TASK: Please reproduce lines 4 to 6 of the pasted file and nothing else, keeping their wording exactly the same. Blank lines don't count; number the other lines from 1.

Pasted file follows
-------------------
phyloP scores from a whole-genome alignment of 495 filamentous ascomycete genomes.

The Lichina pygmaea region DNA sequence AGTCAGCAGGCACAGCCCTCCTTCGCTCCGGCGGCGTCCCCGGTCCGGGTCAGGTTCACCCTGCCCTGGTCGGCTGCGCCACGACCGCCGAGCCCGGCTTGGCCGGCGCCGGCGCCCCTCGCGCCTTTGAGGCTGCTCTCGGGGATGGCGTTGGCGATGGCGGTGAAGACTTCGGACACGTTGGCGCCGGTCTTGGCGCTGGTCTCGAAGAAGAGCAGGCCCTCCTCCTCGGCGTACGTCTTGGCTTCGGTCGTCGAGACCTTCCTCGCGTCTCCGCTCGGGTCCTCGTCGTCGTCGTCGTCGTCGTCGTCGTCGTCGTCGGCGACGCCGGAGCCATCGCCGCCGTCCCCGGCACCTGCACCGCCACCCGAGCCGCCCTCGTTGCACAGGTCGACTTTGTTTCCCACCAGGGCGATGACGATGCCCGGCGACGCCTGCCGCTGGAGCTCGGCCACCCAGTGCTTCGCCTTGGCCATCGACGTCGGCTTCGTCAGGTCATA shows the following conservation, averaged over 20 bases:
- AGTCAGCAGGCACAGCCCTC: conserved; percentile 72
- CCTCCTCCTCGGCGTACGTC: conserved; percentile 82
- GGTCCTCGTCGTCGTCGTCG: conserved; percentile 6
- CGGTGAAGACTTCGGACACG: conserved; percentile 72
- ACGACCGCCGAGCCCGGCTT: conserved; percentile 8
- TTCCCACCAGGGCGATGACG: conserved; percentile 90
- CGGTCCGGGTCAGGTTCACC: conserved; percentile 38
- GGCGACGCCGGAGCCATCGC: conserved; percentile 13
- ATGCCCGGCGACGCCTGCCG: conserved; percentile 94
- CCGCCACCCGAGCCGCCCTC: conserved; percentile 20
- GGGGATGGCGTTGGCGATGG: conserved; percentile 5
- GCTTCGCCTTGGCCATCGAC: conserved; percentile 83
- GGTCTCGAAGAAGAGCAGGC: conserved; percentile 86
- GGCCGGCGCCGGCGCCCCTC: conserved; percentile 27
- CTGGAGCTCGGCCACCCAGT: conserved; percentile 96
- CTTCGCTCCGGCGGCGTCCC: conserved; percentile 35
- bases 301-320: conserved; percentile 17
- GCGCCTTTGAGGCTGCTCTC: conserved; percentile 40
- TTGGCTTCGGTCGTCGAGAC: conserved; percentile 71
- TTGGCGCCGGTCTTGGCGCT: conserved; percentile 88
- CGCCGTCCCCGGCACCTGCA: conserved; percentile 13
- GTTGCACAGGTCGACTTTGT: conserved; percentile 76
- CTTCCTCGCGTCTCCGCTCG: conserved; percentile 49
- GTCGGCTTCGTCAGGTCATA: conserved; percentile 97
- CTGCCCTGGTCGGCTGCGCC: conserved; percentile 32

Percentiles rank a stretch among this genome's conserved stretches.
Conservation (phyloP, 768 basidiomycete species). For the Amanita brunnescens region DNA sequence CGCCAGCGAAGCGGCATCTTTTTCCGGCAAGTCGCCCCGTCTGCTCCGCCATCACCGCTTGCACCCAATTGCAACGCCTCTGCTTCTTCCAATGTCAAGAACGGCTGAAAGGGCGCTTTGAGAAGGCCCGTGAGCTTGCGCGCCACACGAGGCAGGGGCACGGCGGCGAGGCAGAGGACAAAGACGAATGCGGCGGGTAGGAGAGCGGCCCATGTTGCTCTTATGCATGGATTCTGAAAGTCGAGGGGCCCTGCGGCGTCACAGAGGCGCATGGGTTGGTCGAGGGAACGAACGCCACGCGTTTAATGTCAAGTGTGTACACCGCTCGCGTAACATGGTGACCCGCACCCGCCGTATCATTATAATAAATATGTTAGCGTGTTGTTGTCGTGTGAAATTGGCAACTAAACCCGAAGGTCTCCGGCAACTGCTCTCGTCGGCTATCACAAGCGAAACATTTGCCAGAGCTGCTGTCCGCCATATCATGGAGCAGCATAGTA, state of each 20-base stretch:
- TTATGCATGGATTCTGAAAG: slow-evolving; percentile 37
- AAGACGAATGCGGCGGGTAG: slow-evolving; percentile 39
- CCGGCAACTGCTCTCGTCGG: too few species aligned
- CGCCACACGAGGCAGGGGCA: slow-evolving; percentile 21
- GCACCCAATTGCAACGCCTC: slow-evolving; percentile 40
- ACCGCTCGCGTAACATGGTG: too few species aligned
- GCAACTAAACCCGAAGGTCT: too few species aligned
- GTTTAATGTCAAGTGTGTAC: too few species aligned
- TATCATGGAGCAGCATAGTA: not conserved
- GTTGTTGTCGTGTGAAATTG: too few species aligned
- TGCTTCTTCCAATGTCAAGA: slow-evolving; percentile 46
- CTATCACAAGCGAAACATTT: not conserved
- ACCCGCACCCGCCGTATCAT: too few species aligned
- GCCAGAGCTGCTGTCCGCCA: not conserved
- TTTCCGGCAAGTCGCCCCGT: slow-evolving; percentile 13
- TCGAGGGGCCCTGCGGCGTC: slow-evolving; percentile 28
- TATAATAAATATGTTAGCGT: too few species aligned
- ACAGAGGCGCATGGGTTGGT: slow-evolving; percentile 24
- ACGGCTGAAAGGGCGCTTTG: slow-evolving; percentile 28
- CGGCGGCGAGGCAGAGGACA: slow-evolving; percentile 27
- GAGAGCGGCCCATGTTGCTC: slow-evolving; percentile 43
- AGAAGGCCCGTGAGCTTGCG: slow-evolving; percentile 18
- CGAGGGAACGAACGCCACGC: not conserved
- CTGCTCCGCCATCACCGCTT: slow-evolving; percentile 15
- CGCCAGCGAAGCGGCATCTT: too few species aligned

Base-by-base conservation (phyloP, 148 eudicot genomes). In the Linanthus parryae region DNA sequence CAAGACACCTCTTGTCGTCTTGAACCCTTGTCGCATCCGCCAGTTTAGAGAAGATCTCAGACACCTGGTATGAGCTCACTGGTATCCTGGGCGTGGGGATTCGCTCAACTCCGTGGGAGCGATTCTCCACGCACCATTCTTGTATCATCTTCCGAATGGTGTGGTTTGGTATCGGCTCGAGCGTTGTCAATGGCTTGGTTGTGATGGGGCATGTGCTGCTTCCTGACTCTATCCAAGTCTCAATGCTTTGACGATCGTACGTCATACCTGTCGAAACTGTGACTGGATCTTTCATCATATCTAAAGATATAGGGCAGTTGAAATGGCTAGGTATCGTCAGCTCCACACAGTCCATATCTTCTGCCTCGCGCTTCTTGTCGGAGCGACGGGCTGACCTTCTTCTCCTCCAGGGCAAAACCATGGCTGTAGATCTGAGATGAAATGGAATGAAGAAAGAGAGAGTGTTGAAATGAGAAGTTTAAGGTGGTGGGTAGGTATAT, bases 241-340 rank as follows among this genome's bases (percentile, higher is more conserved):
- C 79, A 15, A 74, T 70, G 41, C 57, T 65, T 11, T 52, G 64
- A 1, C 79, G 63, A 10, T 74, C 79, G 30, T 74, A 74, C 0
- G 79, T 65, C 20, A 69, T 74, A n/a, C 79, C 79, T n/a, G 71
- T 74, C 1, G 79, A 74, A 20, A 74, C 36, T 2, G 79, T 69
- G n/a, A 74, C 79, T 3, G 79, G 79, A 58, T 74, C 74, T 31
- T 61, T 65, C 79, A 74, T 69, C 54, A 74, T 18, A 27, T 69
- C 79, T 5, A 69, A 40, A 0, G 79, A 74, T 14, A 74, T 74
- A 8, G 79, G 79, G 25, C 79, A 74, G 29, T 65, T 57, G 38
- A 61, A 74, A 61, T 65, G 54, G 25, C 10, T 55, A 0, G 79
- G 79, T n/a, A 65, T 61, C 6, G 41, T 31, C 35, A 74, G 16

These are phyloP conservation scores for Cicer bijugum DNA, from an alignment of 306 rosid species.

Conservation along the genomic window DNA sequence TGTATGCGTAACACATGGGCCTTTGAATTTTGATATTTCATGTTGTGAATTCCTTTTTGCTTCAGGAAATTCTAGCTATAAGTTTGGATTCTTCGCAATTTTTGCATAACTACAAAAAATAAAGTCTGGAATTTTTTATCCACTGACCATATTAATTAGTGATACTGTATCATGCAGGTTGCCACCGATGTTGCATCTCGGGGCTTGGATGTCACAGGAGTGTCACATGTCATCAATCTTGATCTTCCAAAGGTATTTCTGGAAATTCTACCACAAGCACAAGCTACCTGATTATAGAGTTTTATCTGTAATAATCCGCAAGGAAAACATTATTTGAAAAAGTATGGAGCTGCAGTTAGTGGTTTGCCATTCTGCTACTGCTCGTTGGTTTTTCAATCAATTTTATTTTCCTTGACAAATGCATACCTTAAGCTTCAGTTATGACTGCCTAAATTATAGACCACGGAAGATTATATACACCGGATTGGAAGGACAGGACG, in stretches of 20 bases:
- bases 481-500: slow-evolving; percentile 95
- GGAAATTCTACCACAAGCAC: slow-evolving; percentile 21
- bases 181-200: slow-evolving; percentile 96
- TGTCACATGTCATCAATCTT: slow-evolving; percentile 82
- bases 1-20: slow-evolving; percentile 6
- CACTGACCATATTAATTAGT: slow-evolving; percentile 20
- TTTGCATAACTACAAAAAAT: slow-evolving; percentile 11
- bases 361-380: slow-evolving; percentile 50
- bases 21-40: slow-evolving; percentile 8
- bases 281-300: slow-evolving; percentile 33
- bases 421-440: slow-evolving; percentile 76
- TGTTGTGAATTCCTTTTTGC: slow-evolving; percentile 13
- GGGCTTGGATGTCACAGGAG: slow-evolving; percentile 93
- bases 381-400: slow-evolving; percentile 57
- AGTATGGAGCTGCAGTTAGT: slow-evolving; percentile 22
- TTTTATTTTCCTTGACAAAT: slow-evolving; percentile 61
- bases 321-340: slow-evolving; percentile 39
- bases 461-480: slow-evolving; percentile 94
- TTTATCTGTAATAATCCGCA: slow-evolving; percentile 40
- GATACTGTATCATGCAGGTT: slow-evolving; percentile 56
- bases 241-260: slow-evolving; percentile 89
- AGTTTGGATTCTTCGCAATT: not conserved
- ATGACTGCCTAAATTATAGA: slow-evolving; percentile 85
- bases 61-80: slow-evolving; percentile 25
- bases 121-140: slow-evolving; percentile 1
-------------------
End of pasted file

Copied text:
- CCTCCTCCTCGGCGTACGTC: conserved; percentile 82
- GGTCCTCGTCGTCGTCGTCG: conserved; percentile 6
- CGGTGAAGACTTCGGACACG: conserved; percentile 72